Contrary to a fringe of the Democratic Party, increasingly detached from the “indestructible bond” with Israel, Blinken embodies its traditional stand on the Israeli-Palestinian question. This attitude has always proven beneficial to the advocates of colonisation, guaranteeing in fact their impunity. Moreover, all during the Biden campaign, Blinken never failed to repeat, addressing various Jewish audiences in the US, his “unshakeable commitment" to Israel. And, he would add, in the event of disagreements with Israeli leaders, Mr. Biden ”believes strongly in keeping your differences as far as possible between friends behind doors”. And Blinken is certainly not likely to treat Israel the way he treated another country, purportedly another “friend” of the United States, Saudi Arabia. For at the same time, he declared: "We would review the US relationship with the government of Saudi Arabia, to which President Trump has basically given a blank check to pursue a disastrous set of politics, including the war in Yemen, but also the murder of Jamal Khashoggi [and] the crackdown on dissent at home”.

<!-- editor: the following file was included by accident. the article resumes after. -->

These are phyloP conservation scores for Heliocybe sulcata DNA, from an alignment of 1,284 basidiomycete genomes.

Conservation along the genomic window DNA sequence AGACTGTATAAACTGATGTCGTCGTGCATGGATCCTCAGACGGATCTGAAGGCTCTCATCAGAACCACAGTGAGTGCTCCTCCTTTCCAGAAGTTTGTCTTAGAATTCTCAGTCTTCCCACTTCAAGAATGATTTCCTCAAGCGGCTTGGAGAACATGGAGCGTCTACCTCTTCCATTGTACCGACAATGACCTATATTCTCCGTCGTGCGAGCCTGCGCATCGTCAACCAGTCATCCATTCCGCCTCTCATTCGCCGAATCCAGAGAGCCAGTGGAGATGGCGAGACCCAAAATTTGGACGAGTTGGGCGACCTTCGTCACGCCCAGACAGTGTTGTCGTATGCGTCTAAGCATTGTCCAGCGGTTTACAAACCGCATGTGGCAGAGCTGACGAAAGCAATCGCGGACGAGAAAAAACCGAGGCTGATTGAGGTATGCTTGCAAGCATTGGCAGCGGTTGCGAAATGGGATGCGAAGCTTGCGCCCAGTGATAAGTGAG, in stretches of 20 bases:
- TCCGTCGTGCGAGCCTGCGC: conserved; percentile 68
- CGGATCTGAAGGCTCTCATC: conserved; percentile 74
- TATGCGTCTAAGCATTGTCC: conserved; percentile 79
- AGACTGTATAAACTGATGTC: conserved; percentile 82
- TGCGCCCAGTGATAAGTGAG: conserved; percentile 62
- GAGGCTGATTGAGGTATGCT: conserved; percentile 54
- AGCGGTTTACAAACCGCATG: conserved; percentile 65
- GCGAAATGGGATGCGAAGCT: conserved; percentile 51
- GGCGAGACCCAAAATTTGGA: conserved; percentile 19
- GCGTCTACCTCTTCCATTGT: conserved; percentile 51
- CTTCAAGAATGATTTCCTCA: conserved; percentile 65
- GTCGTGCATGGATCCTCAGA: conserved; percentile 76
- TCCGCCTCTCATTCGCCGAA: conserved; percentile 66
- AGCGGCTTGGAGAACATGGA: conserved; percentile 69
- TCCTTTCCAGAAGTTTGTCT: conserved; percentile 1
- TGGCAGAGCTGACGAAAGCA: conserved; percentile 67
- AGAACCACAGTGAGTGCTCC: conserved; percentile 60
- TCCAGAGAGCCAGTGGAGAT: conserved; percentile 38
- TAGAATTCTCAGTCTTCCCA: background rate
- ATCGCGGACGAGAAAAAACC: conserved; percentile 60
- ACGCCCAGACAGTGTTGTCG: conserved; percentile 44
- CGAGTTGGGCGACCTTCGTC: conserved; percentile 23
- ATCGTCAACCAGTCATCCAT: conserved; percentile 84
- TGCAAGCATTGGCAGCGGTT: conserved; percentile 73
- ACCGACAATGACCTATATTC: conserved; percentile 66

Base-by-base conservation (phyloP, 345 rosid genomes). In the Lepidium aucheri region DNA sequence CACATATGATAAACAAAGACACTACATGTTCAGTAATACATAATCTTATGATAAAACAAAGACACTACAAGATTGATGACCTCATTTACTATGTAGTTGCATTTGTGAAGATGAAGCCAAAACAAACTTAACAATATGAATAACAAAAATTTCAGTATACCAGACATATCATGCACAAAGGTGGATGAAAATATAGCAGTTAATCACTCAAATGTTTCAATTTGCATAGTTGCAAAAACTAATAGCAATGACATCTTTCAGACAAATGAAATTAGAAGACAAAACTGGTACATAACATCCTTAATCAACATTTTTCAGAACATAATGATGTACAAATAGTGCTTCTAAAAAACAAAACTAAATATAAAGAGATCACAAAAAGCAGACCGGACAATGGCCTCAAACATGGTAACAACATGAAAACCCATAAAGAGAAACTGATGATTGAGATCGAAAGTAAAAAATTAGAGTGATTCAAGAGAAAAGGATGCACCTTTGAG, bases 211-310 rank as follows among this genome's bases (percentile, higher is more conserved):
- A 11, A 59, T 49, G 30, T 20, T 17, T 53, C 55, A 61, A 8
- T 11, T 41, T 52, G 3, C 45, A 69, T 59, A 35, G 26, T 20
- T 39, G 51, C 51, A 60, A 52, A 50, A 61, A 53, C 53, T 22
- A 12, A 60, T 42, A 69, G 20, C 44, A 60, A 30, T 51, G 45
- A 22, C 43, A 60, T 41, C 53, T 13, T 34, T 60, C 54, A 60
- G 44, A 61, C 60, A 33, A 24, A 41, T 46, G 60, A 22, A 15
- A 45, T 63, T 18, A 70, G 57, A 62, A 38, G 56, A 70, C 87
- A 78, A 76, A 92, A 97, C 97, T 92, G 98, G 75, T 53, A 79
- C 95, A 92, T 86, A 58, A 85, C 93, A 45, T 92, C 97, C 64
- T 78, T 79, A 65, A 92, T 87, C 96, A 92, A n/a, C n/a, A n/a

In short then, Blinken, who played a major role in the completion of the nuclear deal with Iran in 2015, is claiming, or wants us to believe, that he can combine a re-engagement with Iran, the preservation of Israel’s interests as its leaders perceive them and bring MBS to heel. In other words, he means first to reassure a Congress which is unconditionally supportive of Israel, very hostile to Tehran but also to Riyadh. That could make for a successful communication policy, but not a coherent diplomacy. The main difficulty which the Biden administration is going to run up against is that the alliance Trump put into place in the Middle East between a bunch of leaders who, like himself, all place their own countries first, seems to be built on a relatively solid community of interests. It involves, on the one hand, a country, Israel, which has a lot to offer its new friends, from opening many doors in Washington to providing them with state-of-the-art technology for the cyber-surveillance of their populations; and on the other, regimes which the recent “Arab Springs” showed how terrified they are of the revolt of their own peoples. That alliance also appears more coherent and easier to set up than any plans to redress the balance of power between protagonists in the Middle East.
Moreover, in the opinion of Trita Parsi, an Iranian analyst residing in the USA (he was chairman of the National Iranian American Council) Biden has only a scant five months before the election in Iran to purge the Iranian-US relationship of the Trump legacy. ‟If Biden forgoes negotiations with Iran, or if the talks sour, there will probably be a sharp deterioration in the US-Iranian relations with a significantly increased likelihood of war.”